Posts tagged with "Academic Architecture":

Future Smart Cities 2019

A smart city initiative is the target of people to live in, it includes all different types of leisure and connectivity; electronic data, sensors and full information and communication technology ICT that used IT managing assets, commercial, industrial, traffic, networks and all matters that related to sustainability and Eco-system. It helps people to have a positive interaction with the place, where they find a high performance of infrastructure. Thus, the smart city is a crucial argument to improve the quality of life and strengthen the relationship between cities and citizens. IEREK organizes the second international conference on "Future Smart Cities" in Kuala Lumpur, Malaysia, where the city has a promising potential of transformation to be smarter.

AURA Summer Academy 2019 / Istanbul: Past, Present, Future

The Architecture and Urbanism Research Academy (AURA) Istanbul invites you to its inspiring summer program, “Istanbul: Past, Present and Future” The melting pot of the East and the West, the great city of Istanbul, now a city of more than 15 million people, has been the capital of two glorious empires, the Byzantine and the Ottoman. With its eight thousand years of human history, it presents researchers a vast amount of architectural legacy to discover and analyze. Join us in Istanbul for a month of comprehensive analysis of the city with lectures from leading experts in their respective fields. Explore the mechanisms developed through the millennia to different sets of problems by the builders and inhabitants of this magnificent city! This summer research program will take place in Istanbul between July 8 – August 2, 2019. It is specially designed for undergraduate and graduate students of Architecture, Urban Planning and related fields. The four-week intensive coursework of lectures, on-site visits and studios will provide a valuable opportunity; while benefiting to learn from the distinguished researchers, there will be a chance to collaborate with a diverse group of participants from all over the world. For more information and application: http://aura-istanbul.com/index.php/aura-summer-academy-2019/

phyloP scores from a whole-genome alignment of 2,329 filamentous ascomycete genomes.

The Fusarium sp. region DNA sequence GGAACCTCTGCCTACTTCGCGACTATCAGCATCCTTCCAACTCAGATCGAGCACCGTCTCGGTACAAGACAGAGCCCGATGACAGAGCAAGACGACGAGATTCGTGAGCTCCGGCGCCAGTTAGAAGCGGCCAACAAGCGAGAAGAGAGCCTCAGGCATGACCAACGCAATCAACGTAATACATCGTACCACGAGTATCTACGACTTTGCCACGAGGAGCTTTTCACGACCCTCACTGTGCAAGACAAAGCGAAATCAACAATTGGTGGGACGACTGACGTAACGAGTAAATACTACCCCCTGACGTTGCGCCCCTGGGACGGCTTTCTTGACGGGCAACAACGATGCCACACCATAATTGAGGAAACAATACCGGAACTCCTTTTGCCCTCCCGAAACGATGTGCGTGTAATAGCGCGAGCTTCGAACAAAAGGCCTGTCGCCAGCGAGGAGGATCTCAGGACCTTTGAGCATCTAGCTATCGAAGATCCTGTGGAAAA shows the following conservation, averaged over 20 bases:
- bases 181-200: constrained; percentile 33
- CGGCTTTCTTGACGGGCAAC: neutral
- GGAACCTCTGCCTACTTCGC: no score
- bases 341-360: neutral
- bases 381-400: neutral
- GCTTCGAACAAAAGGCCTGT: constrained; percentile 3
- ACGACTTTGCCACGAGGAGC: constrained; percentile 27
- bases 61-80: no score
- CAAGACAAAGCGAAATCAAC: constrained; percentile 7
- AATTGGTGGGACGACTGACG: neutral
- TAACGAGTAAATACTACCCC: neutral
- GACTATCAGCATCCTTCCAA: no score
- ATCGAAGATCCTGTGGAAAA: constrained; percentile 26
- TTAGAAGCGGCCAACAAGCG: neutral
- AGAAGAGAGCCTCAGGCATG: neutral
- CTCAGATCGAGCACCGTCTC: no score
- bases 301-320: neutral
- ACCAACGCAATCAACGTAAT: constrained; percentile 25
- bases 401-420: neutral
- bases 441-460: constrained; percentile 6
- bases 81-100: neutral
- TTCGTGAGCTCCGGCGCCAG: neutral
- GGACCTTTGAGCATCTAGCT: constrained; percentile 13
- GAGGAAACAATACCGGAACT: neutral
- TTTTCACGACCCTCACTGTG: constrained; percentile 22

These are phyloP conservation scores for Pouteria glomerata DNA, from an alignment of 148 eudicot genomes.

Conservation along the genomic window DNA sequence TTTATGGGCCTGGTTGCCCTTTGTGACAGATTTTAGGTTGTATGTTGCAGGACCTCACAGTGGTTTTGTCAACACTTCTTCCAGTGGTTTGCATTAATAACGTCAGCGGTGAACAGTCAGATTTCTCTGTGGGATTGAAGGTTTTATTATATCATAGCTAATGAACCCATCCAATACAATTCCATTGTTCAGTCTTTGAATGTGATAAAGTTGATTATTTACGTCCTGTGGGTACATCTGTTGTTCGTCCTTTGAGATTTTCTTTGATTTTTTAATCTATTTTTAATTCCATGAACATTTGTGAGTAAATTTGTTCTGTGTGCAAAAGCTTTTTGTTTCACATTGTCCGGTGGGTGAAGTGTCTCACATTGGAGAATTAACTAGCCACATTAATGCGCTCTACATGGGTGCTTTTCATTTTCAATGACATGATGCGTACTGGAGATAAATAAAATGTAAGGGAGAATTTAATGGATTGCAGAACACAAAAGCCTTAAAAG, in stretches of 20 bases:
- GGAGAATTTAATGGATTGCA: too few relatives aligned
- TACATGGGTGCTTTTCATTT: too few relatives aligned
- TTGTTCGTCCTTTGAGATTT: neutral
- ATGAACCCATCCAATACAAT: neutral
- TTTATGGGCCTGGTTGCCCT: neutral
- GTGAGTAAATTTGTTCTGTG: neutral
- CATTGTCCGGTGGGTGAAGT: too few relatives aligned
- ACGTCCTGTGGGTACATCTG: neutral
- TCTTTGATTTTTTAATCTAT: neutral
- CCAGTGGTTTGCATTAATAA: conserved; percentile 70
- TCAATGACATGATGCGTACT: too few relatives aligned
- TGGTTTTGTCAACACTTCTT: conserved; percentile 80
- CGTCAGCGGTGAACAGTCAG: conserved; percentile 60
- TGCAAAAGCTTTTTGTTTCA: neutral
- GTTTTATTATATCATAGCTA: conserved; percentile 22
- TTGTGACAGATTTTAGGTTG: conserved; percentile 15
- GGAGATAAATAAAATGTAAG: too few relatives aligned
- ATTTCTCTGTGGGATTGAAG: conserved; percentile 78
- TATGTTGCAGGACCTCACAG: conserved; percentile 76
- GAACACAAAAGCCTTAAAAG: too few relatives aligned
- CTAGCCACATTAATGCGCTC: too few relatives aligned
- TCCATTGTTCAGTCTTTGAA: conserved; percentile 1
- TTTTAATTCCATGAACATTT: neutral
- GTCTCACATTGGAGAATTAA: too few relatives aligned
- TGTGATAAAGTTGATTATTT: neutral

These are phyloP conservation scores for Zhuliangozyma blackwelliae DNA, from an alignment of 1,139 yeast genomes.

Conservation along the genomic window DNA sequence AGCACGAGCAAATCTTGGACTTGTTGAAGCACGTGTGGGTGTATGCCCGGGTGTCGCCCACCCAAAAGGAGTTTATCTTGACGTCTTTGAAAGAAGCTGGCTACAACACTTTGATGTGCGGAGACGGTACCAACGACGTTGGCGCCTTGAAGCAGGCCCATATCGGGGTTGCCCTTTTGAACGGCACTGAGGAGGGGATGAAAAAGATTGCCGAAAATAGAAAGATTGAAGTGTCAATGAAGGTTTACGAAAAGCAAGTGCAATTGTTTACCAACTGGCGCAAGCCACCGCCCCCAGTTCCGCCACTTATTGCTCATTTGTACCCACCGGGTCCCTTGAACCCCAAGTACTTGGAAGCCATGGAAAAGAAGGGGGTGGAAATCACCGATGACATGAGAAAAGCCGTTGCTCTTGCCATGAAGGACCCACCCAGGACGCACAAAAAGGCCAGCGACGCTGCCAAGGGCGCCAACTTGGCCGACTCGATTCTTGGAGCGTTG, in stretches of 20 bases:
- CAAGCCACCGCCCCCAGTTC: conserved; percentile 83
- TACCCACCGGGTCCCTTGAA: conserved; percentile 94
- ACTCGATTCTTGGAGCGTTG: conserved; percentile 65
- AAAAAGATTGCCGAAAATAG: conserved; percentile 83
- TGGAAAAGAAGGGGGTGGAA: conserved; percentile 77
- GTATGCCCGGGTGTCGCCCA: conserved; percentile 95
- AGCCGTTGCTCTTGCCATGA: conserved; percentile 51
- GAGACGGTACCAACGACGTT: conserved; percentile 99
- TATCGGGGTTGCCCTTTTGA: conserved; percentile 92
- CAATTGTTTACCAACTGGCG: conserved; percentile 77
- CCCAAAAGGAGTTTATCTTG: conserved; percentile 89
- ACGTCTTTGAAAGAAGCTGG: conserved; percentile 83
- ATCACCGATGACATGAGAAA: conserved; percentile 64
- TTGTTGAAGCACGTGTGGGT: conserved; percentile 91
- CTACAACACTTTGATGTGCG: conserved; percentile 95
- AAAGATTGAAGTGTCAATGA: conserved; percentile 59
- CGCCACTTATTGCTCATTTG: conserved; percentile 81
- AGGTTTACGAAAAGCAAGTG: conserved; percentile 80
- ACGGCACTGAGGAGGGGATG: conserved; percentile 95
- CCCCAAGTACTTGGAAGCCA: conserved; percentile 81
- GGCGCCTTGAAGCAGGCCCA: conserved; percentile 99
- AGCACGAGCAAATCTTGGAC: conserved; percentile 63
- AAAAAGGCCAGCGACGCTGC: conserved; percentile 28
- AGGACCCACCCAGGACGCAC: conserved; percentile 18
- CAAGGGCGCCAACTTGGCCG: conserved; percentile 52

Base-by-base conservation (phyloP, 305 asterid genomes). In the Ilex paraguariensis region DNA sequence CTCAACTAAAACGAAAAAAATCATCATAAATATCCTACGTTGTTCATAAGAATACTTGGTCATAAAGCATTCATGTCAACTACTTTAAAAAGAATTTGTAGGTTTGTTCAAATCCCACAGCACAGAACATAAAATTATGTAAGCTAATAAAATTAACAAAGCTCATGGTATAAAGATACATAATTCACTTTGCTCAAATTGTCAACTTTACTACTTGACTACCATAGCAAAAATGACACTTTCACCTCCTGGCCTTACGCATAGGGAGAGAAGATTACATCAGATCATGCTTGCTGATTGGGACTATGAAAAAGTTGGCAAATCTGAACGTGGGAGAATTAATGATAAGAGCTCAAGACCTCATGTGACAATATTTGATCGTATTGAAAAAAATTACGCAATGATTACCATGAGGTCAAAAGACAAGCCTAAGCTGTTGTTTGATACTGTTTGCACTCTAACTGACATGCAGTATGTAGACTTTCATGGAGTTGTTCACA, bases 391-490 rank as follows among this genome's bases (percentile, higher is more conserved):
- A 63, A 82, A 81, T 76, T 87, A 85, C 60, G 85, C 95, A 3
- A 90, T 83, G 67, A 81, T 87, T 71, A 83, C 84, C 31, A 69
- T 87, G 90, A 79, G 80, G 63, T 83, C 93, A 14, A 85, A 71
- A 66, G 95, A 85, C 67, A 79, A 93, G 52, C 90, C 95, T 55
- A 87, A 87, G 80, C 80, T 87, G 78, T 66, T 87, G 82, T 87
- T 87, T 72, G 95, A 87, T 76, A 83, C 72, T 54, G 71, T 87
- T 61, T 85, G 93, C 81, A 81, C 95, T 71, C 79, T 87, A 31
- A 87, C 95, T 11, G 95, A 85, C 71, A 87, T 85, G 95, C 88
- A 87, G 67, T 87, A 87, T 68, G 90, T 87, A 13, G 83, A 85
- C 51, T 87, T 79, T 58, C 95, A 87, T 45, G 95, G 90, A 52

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KieranTimberlake's vision for Washington University to open this fall